Not the best sight to greet you when you try and start up a VMWare session on Fusion (VMWare’s OSX implementation). I knew that I had caused this by Force Quitting Fusion the night before because I thought it had hung. In fact it was moving disk blocks around because I had deleted a snapshot.
The Library looked okay:
I could see no ‘reclaimable’ shading on the bar so it seemed that the old snapshot had been cleaned up correctly.
But the session would not start. I needed to find the log file to see what was going on.
So the first thing is to find the VMWare files in question. I navigated to the following path (where raza is the username for the machine):
Inside this folder was one file – the container holding the operating system I am using on the machine under Fusion.
You need to right click on the file and Show Package Contents to open the container,
So I looked in the log file and saw:
2014-06-18T19:13:20.515Z| Worker#0| I120: DISK: OPEN scsi0:0 ‘/Users/raza/Documents/Virtual Machines.localized/Windows XP Professional.vmwarevm/Windows XP Professional-000002.vmdk’ persistent R
2014-06-18T19:13:20.528Z| Worker#0| I120: Current OS Release is 13.2.0
2014-06-18T19:13:20.573Z| Worker#0| I120: DISKLIB-SPARSECHK: [/Users/raza/Documents/Virtual Machines.localized/Windows XP Professional.vmwarevm/Windows XP Professional-000002.vmdk] GT Error (GG2): GT = 72349440 / 14630400
2014-06-18T19:13:20.759Z| Worker#0| I120: DISKLIB-SPARSECHK: [/Users/raza/Documents/Virtual Machines.localized/Windows XP Professional.vmwarevm/Windows XP Professional-000002.vmdk] Grain #565030 @72349568 is orphaned.
2014-06-18T19:13:20.759Z| Worker#0| I120: DISKLIB-SPARSECHK: [/Users/raza/Documents/Virtual Machines.localized/Windows XP Professional.vmwarevm/Windows XP
followed by more “Grain #nnnnnn is orphaned” messages for the the vast majority of the 106MB log file.
It was at this point I realised that I had older snapshots, and I had a backup of the data inside the current container because I use a backup agent when the container is working. What I didn’t have was a backup of the container (or rather of the physical file). I hadn’t done this because of course the file is huge and when you are in Fusion, the file is open so you can’t get a consistent backup anyway.
So I did what any sensible person does at this point. I googled. It looked like it might just be a lock file issue (it wasn’t, and that was the solution because I did have to go to an older snapshot in the end) so I thought I would visually document the answer if it had been a lock file problem – which has the same symptoms.
In the folder, the 02 suffix file was the snapshot that had the issue – 75GB of changes… ouch!
The file extensions are explained very well at http://on-cloud9.com/2012/01/16/virtual_machine_files_explained/ and https://www.vmware.com/support/ws55/doc/ws_learning_files_in_a_vm.html so I don’t intend to repeat it here.
Anyway, you can see the lock folder file with the .lck extension:
and inside this folder is a lock file:
So I deleted the folder.
Now the Library window shows that the snapshots are accessible.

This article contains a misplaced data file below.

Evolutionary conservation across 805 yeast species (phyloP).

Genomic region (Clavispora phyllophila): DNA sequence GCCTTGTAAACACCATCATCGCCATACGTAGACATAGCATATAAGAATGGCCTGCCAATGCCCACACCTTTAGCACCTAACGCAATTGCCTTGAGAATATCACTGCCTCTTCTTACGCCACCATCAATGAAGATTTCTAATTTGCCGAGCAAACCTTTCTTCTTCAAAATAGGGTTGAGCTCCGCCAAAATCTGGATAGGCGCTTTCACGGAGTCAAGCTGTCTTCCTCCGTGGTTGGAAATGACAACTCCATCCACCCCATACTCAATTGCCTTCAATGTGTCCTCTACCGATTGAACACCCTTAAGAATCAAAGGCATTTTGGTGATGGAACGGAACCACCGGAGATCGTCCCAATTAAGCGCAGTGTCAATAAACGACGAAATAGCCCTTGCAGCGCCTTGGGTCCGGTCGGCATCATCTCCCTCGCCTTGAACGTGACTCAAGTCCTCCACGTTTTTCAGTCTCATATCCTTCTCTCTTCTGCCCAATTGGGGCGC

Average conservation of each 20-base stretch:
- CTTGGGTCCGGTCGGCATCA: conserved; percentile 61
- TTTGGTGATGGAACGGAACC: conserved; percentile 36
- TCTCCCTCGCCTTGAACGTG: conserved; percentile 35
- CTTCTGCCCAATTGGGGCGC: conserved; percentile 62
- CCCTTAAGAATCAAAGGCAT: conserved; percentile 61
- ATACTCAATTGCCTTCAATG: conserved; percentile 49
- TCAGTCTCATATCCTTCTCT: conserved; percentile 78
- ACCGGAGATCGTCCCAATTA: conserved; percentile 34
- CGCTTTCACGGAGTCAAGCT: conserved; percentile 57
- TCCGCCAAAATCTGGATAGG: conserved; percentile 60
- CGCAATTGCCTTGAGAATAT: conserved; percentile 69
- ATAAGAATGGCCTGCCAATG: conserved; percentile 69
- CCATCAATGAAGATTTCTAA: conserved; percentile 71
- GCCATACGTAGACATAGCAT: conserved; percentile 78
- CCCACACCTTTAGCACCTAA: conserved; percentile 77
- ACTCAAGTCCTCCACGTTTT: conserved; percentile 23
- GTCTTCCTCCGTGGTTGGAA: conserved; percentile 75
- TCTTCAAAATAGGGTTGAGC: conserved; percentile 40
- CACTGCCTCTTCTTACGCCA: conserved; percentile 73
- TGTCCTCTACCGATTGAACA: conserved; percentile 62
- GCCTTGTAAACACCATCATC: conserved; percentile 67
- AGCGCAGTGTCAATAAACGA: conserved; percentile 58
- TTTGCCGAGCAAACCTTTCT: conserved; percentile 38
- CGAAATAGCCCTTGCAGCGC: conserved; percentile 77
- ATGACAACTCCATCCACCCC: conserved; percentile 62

Sure enough, you can see them.
But annoyingly if you try and start the Current State file, it still fails with the same error.
sudo “/Applications/VMware Fusion.app/Contents/Library/vmware-vdiskmanager” -R /Users/raza/Documents/Virtual\ Machines.localized/Windows\ XP\ Professional.vmwarevm/Windows\ XP\ Professional-000002.vmdk
No joy though, as I got the message:
The virtual disk, ‘/Users/raza/Documents/Virtual Machines.localized/Windows XP Professional.vmwarevm/Windows XP Professional-000002.vmdk’, is corrupted and cannot be repaired.
There was no choice but to go back to the last snapshot and then apply all the changes I had made. Luckily there were not many, and those that could have been tricky – like applications, turned out to be okay because I had retained copies of them on a network volume (I had deleted them from the physical PC that was being migrated to a VM as I completed each transfer). Once that was done I reinstalled the backup software and pulled any local user files from the last backup.
Of course this was a learning exercise and I learnt I should have been
a) using automatic snapshots using the Fusion Autoprotect feature
b) that I should backup the container vmdk file (so I now do that once a week, if the file is not open – an option in Crashplan – to a local NAS)
c) that snapshots are not equal to backups because they are on the same physical host and even if you were to copy them elsewhere, they are a chain of files holding changes from the last snapshot. That means if you lose one, you risk not being able to use later snapshots.
The article https://communities.vmware.com/thread/177906 and https://communities.vmware.com/message/2118363 suggests I might be able to open the corrupt vmdk using VDK or UFS Explorer under a windows 32bit platform… I’ll update this post if I ever try that.
Update: 21st June 2014:
Wow! I tried UFS Explorer (on OSX) against the damaged vmdk file. It had absolutely no problem reading it and let me do a recovery of files without a problem. I didn’t need anything from the container but at least I was able to verify that I had not missed anything in recreating it from an old snapshot + backups.